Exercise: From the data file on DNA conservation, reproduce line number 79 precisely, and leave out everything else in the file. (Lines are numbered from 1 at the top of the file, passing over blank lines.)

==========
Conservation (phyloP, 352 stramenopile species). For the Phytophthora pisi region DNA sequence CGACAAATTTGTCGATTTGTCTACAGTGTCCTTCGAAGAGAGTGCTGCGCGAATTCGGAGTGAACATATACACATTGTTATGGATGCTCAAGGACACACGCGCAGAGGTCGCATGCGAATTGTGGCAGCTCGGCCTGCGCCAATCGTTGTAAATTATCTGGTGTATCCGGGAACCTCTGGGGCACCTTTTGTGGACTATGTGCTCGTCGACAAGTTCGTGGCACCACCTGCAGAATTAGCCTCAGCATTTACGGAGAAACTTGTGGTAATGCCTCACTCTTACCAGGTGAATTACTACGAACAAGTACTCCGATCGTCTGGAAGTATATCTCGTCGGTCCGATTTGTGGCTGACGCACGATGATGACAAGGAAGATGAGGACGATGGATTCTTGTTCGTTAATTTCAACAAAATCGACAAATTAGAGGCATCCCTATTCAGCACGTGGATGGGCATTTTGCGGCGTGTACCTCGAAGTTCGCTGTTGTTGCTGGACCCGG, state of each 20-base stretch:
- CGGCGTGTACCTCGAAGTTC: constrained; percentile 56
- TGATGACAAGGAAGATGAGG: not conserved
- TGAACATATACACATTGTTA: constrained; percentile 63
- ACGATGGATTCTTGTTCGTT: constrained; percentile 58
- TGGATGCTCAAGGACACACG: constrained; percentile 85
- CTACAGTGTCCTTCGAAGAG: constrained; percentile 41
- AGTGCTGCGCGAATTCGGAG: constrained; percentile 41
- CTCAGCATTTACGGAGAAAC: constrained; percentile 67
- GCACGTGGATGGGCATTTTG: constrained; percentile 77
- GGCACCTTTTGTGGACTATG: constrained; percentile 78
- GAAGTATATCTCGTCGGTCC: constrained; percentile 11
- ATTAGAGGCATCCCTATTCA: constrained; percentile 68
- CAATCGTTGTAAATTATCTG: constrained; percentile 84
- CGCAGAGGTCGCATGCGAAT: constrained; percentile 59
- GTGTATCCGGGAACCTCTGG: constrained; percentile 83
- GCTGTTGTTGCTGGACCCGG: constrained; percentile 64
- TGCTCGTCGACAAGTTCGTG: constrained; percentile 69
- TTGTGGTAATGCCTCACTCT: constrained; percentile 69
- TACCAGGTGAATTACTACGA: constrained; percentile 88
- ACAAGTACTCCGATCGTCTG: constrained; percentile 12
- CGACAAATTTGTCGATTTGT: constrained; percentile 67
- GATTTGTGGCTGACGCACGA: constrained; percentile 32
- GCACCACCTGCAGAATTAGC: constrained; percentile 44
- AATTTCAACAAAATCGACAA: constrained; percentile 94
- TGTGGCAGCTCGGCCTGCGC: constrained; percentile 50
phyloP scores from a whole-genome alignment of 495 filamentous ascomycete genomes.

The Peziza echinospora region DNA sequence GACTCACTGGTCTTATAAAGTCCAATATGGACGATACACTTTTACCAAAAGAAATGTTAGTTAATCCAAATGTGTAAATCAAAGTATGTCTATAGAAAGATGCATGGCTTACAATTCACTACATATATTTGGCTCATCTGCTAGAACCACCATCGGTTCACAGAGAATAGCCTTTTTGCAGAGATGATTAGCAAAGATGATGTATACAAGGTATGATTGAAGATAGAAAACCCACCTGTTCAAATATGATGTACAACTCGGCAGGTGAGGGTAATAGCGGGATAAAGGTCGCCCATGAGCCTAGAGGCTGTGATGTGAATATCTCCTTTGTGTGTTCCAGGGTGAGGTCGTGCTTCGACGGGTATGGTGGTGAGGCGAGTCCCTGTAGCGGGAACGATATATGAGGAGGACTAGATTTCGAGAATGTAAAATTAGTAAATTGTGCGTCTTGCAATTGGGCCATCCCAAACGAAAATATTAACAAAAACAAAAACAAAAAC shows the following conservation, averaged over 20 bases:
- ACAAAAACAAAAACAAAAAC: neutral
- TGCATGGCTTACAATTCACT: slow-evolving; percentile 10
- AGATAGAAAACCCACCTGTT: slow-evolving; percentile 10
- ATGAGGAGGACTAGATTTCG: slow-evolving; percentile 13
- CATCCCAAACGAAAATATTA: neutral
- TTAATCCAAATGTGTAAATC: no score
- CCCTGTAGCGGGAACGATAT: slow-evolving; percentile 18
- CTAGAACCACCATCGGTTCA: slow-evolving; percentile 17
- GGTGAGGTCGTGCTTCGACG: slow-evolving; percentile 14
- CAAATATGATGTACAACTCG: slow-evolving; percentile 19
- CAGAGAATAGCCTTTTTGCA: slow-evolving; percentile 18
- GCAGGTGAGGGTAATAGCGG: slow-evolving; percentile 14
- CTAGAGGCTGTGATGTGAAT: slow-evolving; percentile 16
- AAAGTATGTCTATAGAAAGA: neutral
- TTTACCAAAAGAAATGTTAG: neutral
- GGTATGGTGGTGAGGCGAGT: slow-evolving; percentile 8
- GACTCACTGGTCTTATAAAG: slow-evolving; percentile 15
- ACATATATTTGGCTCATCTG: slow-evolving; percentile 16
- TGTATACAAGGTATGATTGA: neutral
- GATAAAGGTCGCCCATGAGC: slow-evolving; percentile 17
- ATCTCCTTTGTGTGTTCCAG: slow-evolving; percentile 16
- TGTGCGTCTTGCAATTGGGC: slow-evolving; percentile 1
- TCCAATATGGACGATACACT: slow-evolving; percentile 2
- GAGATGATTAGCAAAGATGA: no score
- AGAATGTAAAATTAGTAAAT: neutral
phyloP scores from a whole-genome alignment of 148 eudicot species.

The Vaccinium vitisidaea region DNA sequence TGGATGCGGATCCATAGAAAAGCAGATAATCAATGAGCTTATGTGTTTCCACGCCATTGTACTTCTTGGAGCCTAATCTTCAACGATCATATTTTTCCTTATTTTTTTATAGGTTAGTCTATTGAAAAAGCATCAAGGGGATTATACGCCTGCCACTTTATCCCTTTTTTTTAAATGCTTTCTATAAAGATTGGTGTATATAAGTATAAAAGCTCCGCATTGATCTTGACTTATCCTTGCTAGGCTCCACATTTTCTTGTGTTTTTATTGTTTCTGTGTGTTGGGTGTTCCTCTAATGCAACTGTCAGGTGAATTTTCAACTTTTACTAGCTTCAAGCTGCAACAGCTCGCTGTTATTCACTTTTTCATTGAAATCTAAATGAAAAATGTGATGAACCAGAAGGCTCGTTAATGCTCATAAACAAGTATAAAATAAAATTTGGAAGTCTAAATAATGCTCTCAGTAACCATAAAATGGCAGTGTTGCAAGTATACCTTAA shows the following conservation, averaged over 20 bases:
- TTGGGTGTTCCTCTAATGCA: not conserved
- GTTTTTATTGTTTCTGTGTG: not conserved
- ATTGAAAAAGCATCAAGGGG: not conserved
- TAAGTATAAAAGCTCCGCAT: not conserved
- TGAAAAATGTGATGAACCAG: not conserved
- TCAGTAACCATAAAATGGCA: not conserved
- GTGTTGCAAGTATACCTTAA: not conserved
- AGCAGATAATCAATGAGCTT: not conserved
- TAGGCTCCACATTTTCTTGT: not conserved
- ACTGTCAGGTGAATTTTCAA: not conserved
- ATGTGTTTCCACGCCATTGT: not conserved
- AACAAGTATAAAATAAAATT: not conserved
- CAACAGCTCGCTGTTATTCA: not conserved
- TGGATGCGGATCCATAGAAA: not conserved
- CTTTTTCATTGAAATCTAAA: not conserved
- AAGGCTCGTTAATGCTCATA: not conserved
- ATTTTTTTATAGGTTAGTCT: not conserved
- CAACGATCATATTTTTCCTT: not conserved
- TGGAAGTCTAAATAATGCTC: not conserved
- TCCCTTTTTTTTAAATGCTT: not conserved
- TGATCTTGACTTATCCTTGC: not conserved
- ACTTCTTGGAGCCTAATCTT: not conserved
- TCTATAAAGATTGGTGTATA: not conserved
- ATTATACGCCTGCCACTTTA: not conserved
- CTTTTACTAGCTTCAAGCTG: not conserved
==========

- ATTATACGCCTGCCACTTTA: not conserved